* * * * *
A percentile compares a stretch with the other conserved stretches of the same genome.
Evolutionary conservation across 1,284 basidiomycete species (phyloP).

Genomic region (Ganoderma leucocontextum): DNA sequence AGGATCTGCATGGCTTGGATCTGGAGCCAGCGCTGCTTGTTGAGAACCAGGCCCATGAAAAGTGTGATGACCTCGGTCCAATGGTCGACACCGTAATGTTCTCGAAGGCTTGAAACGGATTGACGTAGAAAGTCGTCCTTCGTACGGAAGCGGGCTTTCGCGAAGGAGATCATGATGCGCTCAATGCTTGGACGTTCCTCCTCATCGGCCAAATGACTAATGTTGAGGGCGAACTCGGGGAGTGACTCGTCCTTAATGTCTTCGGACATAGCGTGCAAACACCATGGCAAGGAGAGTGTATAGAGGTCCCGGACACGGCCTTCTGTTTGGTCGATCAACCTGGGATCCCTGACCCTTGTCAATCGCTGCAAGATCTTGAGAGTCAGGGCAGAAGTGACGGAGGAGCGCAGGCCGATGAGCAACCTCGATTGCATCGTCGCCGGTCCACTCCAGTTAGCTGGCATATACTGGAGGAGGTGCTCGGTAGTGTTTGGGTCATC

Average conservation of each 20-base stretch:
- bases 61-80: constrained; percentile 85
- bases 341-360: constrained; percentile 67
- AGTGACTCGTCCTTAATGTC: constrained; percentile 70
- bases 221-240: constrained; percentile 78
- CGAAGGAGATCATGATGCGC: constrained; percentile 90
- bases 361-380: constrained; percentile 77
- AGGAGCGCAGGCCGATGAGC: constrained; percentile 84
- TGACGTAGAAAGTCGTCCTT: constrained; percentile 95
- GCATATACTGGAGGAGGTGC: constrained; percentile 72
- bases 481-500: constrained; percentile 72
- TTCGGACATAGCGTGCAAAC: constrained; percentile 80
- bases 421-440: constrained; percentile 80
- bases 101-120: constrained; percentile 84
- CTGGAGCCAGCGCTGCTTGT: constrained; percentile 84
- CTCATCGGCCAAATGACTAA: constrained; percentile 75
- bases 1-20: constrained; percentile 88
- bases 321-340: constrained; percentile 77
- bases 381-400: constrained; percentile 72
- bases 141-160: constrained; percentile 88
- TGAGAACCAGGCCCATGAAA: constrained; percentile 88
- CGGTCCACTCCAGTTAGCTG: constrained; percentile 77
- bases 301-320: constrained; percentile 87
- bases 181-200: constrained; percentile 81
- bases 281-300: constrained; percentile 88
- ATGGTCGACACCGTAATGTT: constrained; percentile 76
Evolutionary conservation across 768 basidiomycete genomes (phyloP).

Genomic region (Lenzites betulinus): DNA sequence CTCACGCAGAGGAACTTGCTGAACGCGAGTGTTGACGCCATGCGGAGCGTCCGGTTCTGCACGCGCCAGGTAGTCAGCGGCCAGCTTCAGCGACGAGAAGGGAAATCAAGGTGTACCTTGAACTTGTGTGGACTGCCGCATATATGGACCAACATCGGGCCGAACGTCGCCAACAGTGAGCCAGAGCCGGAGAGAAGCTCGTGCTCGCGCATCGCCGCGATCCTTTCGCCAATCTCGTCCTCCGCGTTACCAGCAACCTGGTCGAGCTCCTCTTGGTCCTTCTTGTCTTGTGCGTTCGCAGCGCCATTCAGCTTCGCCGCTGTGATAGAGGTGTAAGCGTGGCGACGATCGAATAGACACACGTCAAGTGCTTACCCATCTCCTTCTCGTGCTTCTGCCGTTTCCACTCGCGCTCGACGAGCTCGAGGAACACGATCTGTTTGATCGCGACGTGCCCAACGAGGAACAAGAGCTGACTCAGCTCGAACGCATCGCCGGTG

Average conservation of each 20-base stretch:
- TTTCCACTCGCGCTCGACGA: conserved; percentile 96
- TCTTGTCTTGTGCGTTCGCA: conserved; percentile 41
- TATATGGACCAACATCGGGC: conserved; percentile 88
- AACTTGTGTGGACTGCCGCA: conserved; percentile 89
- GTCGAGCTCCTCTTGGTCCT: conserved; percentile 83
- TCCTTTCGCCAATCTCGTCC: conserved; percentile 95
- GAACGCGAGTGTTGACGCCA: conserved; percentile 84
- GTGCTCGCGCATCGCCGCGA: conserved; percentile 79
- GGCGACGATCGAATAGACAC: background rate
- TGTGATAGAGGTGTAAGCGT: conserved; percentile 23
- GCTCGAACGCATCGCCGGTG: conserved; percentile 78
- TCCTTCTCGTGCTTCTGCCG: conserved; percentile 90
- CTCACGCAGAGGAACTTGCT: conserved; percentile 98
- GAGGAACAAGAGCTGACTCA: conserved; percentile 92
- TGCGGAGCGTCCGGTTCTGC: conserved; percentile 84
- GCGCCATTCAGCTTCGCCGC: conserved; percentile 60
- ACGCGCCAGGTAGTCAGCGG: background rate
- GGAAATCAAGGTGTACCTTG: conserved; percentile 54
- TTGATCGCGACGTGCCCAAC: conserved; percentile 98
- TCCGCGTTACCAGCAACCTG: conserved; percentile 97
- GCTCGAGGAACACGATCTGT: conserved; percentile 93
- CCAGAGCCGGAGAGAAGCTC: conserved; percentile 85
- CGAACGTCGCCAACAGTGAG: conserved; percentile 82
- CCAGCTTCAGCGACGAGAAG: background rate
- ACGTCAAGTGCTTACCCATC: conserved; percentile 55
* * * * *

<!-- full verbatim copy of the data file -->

A percentile compares a stretch with the other conserved stretches of the same genome.
Evolutionary conservation across 1,284 basidiomycete species (phyloP).

Genomic region (Ganoderma leucocontextum): DNA sequence AGGATCTGCATGGCTTGGATCTGGAGCCAGCGCTGCTTGTTGAGAACCAGGCCCATGAAAAGTGTGATGACCTCGGTCCAATGGTCGACACCGTAATGTTCTCGAAGGCTTGAAACGGATTGACGTAGAAAGTCGTCCTTCGTACGGAAGCGGGCTTTCGCGAAGGAGATCATGATGCGCTCAATGCTTGGACGTTCCTCCTCATCGGCCAAATGACTAATGTTGAGGGCGAACTCGGGGAGTGACTCGTCCTTAATGTCTTCGGACATAGCGTGCAAACACCATGGCAAGGAGAGTGTATAGAGGTCCCGGACACGGCCTTCTGTTTGGTCGATCAACCTGGGATCCCTGACCCTTGTCAATCGCTGCAAGATCTTGAGAGTCAGGGCAGAAGTGACGGAGGAGCGCAGGCCGATGAGCAACCTCGATTGCATCGTCGCCGGTCCACTCCAGTTAGCTGGCATATACTGGAGGAGGTGCTCGGTAGTGTTTGGGTCATC

Average conservation of each 20-base stretch:
- bases 61-80: constrained; percentile 85
- bases 341-360: constrained; percentile 67
- AGTGACTCGTCCTTAATGTC: constrained; percentile 70
- bases 221-240: constrained; percentile 78
- CGAAGGAGATCATGATGCGC: constrained; percentile 90
- bases 361-380: constrained; percentile 77
- AGGAGCGCAGGCCGATGAGC: constrained; percentile 84
- TGACGTAGAAAGTCGTCCTT: constrained; percentile 95
- GCATATACTGGAGGAGGTGC: constrained; percentile 72
- bases 481-500: constrained; percentile 72
- TTCGGACATAGCGTGCAAAC: constrained; percentile 80
- bases 421-440: constrained; percentile 80
- bases 101-120: constrained; percentile 84
- CTGGAGCCAGCGCTGCTTGT: constrained; percentile 84
- CTCATCGGCCAAATGACTAA: constrained; percentile 75
- bases 1-20: constrained; percentile 88
- bases 321-340: constrained; percentile 77
- bases 381-400: constrained; percentile 72
- bases 141-160: constrained; percentile 88
- TGAGAACCAGGCCCATGAAA: constrained; percentile 88
- CGGTCCACTCCAGTTAGCTG: constrained; percentile 77
- bases 301-320: constrained; percentile 87
- bases 181-200: constrained; percentile 81
- bases 281-300: constrained; percentile 88
- ATGGTCGACACCGTAATGTT: constrained; percentile 76
Evolutionary conservation across 768 basidiomycete genomes (phyloP).

Genomic region (Lenzites betulinus): DNA sequence CTCACGCAGAGGAACTTGCTGAACGCGAGTGTTGACGCCATGCGGAGCGTCCGGTTCTGCACGCGCCAGGTAGTCAGCGGCCAGCTTCAGCGACGAGAAGGGAAATCAAGGTGTACCTTGAACTTGTGTGGACTGCCGCATATATGGACCAACATCGGGCCGAACGTCGCCAACAGTGAGCCAGAGCCGGAGAGAAGCTCGTGCTCGCGCATCGCCGCGATCCTTTCGCCAATCTCGTCCTCCGCGTTACCAGCAACCTGGTCGAGCTCCTCTTGGTCCTTCTTGTCTTGTGCGTTCGCAGCGCCATTCAGCTTCGCCGCTGTGATAGAGGTGTAAGCGTGGCGACGATCGAATAGACACACGTCAAGTGCTTACCCATCTCCTTCTCGTGCTTCTGCCGTTTCCACTCGCGCTCGACGAGCTCGAGGAACACGATCTGTTTGATCGCGACGTGCCCAACGAGGAACAAGAGCTGACTCAGCTCGAACGCATCGCCGGTG

Average conservation of each 20-base stretch:
- TTTCCACTCGCGCTCGACGA: conserved; percentile 96
- TCTTGTCTTGTGCGTTCGCA: conserved; percentile 41
- TATATGGACCAACATCGGGC: conserved; percentile 88
- AACTTGTGTGGACTGCCGCA: conserved; percentile 89
- GTCGAGCTCCTCTTGGTCCT: conserved; percentile 83
- TCCTTTCGCCAATCTCGTCC: conserved; percentile 95
- GAACGCGAGTGTTGACGCCA: conserved; percentile 84
- GTGCTCGCGCATCGCCGCGA: conserved; percentile 79
- GGCGACGATCGAATAGACAC: background rate
- TGTGATAGAGGTGTAAGCGT: conserved; percentile 23
- GCTCGAACGCATCGCCGGTG: conserved; percentile 78
- TCCTTCTCGTGCTTCTGCCG: conserved; percentile 90
- CTCACGCAGAGGAACTTGCT: conserved; percentile 98
- GAGGAACAAGAGCTGACTCA: conserved; percentile 92
- TGCGGAGCGTCCGGTTCTGC: conserved; percentile 84
- GCGCCATTCAGCTTCGCCGC: conserved; percentile 60
- ACGCGCCAGGTAGTCAGCGG: background rate
- GGAAATCAAGGTGTACCTTG: conserved; percentile 54
- TTGATCGCGACGTGCCCAAC: conserved; percentile 98
- TCCGCGTTACCAGCAACCTG: conserved; percentile 97
- GCTCGAGGAACACGATCTGT: conserved; percentile 93
- CCAGAGCCGGAGAGAAGCTC: conserved; percentile 85
- CGAACGTCGCCAACAGTGAG: conserved; percentile 82
- CCAGCTTCAGCGACGAGAAG: background rate
- ACGTCAAGTGCTTACCCATC: conserved; percentile 55